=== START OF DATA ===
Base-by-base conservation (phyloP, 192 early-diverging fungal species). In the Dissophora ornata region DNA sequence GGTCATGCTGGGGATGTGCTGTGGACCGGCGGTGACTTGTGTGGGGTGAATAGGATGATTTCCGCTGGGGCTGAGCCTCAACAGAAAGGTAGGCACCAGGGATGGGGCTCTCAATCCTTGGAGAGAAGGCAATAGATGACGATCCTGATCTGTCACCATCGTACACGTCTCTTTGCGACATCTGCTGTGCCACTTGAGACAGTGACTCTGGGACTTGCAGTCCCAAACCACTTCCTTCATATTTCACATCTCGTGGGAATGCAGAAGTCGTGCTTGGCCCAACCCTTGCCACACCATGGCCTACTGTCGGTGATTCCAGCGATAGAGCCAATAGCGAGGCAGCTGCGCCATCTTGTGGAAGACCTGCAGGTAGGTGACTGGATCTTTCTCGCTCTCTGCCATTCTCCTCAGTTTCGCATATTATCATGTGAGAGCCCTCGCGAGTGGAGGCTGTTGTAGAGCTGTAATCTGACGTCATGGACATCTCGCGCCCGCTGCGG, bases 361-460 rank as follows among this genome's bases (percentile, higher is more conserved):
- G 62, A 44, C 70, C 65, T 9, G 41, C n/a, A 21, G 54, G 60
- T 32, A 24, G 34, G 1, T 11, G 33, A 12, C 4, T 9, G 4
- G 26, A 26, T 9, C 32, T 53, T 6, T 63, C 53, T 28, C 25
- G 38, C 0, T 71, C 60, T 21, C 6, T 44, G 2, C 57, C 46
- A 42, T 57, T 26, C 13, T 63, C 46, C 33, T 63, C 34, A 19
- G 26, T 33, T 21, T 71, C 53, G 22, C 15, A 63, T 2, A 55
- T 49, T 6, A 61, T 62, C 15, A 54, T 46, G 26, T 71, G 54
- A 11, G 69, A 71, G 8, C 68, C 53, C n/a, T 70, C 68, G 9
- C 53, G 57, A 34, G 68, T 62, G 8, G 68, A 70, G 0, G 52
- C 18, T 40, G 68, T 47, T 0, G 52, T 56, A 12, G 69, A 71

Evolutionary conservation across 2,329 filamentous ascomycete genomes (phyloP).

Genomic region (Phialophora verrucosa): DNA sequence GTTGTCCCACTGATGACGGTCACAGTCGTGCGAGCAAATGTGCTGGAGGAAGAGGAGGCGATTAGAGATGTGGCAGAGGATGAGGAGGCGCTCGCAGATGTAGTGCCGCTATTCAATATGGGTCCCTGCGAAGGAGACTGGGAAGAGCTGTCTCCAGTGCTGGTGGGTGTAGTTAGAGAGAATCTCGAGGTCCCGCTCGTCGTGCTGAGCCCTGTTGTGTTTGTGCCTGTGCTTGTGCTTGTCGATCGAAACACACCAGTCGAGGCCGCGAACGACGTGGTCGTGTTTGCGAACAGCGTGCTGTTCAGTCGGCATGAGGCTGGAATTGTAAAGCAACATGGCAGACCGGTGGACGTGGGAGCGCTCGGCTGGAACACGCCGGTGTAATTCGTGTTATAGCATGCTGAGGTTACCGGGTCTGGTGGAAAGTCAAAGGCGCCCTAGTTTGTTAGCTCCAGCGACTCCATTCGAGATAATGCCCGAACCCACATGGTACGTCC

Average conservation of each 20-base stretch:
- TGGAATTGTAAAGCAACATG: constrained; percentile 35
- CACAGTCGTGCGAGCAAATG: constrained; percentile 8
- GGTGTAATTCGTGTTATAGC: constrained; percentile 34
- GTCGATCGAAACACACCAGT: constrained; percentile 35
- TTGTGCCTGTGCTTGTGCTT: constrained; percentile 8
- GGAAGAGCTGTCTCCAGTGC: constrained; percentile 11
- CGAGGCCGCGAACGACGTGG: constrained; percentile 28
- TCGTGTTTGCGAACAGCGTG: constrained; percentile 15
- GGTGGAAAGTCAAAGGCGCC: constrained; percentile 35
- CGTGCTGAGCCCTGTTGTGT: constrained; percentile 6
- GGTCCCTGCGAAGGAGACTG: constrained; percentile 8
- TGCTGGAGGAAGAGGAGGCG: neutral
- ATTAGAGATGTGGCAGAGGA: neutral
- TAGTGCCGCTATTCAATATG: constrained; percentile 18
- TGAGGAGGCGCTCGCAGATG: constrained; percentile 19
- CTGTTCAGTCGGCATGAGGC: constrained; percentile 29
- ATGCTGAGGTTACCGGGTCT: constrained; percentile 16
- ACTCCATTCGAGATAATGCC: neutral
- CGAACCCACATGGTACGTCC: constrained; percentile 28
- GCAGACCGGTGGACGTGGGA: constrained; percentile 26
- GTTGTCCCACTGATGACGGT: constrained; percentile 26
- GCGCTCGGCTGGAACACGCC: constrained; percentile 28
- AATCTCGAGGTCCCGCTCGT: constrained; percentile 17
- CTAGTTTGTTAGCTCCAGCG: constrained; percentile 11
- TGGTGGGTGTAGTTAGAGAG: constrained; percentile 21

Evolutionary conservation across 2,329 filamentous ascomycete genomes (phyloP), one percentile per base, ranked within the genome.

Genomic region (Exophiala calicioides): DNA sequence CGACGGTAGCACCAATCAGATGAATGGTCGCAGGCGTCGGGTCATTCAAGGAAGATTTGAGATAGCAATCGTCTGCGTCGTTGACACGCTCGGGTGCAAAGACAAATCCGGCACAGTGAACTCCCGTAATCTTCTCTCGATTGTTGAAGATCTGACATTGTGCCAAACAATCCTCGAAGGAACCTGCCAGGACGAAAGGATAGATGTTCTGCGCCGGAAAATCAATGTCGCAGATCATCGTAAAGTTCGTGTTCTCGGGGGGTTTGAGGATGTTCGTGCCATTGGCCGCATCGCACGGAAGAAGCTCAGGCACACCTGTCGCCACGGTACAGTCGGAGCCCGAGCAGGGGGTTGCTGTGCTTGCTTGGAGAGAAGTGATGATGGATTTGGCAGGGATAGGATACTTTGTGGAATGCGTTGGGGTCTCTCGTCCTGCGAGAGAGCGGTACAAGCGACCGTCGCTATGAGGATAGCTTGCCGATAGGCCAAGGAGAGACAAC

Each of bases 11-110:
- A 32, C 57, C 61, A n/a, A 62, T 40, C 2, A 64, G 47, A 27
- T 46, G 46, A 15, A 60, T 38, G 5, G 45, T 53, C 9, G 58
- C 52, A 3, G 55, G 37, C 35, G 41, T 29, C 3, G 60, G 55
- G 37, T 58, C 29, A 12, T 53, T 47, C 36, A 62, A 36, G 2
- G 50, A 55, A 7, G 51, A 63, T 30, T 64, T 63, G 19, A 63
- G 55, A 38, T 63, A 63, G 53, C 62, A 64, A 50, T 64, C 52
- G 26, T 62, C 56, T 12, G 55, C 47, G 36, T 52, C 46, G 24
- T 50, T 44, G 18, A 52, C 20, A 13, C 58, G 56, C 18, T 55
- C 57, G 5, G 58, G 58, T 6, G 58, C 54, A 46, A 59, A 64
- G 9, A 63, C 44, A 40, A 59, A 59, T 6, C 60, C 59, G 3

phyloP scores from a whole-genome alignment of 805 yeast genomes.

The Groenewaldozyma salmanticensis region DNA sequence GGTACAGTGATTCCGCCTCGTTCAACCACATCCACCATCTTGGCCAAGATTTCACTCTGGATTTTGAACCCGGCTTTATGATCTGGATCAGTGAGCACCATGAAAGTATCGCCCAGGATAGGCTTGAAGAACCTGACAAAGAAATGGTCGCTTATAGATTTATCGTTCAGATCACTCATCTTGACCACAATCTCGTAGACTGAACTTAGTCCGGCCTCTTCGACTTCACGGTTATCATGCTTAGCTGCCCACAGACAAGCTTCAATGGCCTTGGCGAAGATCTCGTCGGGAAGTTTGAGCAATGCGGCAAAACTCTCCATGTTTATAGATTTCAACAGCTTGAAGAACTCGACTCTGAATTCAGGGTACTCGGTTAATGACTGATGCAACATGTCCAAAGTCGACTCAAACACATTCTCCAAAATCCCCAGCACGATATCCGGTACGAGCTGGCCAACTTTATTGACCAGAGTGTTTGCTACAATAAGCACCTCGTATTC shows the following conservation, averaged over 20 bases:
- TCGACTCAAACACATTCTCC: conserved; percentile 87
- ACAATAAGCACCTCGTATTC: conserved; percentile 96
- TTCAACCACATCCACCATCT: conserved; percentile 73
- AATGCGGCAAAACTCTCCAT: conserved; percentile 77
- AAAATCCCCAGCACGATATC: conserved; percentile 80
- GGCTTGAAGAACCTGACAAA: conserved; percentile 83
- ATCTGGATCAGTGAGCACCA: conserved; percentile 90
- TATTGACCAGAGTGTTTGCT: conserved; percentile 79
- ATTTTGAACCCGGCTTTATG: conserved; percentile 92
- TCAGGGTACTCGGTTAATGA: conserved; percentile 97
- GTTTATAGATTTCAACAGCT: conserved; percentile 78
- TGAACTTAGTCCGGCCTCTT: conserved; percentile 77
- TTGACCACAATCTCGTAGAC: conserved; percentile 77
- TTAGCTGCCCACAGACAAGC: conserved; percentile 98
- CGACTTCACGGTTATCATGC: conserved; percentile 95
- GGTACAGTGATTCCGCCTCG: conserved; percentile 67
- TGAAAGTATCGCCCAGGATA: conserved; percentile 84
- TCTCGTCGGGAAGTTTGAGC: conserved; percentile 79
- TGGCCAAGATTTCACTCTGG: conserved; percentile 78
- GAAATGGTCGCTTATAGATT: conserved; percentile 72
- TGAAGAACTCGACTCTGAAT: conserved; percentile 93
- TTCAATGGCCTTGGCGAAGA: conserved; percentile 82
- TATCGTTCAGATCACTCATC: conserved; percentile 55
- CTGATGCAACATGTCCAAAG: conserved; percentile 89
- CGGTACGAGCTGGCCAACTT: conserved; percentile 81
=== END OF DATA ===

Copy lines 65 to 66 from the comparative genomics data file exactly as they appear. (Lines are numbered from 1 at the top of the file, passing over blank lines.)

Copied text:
- GTTTATAGATTTCAACAGCT: conserved; percentile 78
- TGAACTTAGTCCGGCCTCTT: conserved; percentile 77